blender…so when Dodo turns on the blender, naturally nothing happens. She opens the blender at the same time Leroy
re-plugs in the appliance…
“You nincompoop!” hollers Buck,
as is his wont.
Leroy stammers out an
apology for being such a dumbass, but Doris takes it in stride.
“Well, at least now I know what to paint the
kitchen,” she says philosophically.
“Scrambled egg yellow.”
Dor…you are a doodle.)
There’s a brief scene of Doris giving her brood kisses
goodbye, and issuing the standard parental instructions—behave yourselves,
listen to Grandpa and Leroy, yadda yadda yadda.
Leroy is in the driver’s seat, punching various buttons…which is how
Buck gets momentarily stuck in the back window as he’s placing a carton of
items in with the kids.
BUCK (angrily): Do you know what
you are, boy?!!
LEROY: Does it start with “n”?
BUCK: You’re a nincompoop! That’s what you
are! Now don’t touch a thing until I
“I’m warning you, Dobbs!”
And the menfolk are off to go camping and eat with their hands and all
that other rites of passage stuff. A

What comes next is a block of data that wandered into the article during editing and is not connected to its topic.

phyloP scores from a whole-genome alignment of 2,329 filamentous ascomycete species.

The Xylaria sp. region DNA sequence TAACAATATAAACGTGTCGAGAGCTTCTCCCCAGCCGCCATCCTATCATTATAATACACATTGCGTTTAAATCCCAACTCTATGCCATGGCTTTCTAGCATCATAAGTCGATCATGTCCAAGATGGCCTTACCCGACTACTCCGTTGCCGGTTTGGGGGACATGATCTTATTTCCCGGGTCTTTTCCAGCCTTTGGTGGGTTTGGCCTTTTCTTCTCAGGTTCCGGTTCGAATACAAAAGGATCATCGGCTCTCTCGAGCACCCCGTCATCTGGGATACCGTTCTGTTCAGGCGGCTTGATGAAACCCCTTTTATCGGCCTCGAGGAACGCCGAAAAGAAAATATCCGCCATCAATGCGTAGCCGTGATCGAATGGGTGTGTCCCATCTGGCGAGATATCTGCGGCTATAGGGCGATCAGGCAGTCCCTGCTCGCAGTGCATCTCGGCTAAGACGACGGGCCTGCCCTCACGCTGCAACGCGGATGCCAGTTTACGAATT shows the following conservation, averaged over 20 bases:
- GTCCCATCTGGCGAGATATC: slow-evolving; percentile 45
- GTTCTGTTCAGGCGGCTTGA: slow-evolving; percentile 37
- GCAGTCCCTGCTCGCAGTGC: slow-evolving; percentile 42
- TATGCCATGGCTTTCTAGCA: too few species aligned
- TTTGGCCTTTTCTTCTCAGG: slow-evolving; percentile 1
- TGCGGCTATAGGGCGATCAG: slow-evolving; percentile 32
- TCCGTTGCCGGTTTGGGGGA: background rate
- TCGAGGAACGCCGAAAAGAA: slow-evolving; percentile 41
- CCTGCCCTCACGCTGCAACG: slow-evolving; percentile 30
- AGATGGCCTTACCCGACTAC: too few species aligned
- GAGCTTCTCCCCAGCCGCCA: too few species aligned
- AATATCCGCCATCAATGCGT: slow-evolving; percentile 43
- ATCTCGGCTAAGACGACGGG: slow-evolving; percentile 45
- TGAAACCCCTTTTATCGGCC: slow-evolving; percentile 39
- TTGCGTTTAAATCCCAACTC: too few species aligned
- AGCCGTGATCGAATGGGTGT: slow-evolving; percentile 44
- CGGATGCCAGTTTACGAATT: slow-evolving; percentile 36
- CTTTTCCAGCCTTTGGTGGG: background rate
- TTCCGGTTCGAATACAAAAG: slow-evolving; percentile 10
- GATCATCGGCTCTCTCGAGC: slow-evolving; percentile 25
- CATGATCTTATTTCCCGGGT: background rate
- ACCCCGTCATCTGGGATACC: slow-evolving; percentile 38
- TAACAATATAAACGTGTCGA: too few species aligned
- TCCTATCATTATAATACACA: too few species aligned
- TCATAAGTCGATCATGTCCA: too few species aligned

scene shift finds domestic Juanita hovering over the Hoover as Doris carries in
a ladder, paint cans, paint rollers and several rolls of wallpaper so the Great
Redecorating Project can commence.
DORIS: I figured we could make up
for the time we’re going to need for eating and sleeping…mostly eating…
JUANITA: Oh, you know—just that
thought makes me very hungry…very tired…
DORIS: You want to rest?
“I wanted to do that this morning, before you decided to open up the freakin’
kitchen!” Doris is still not sure what
kind of paper she’s going to put on Billy and Toby’s walls—if she’s asking for
suggestions, I submit she should just pad the darn things. She puts two designs up against the window to
get Juanita’s opinion, and the housekeeper suggests Doris separate the two
patterns so she can get a better feel…
…and that’s when we get the first glimpse of one of this
week’s guest stars—“Alan Sues!” as we might exclaim if we were on radio.
Alan is playing the part of Edgar
at the time of the airing of this episode, he was just starting to make a name
for himself as a regular on Rowan & Martin’s Laugh-In
would finish the 1968-69 television season as the #1 program in the Nielsen
Sues portrayed kid show host
Uncle Al, the Kiddie’s Pal (“Uncle Al had to take a lot of medicine last night…”)
and a fey sportscaster named Big Al, who punctuated his reports with the
ringing of a bell (which he called his “tinkle”).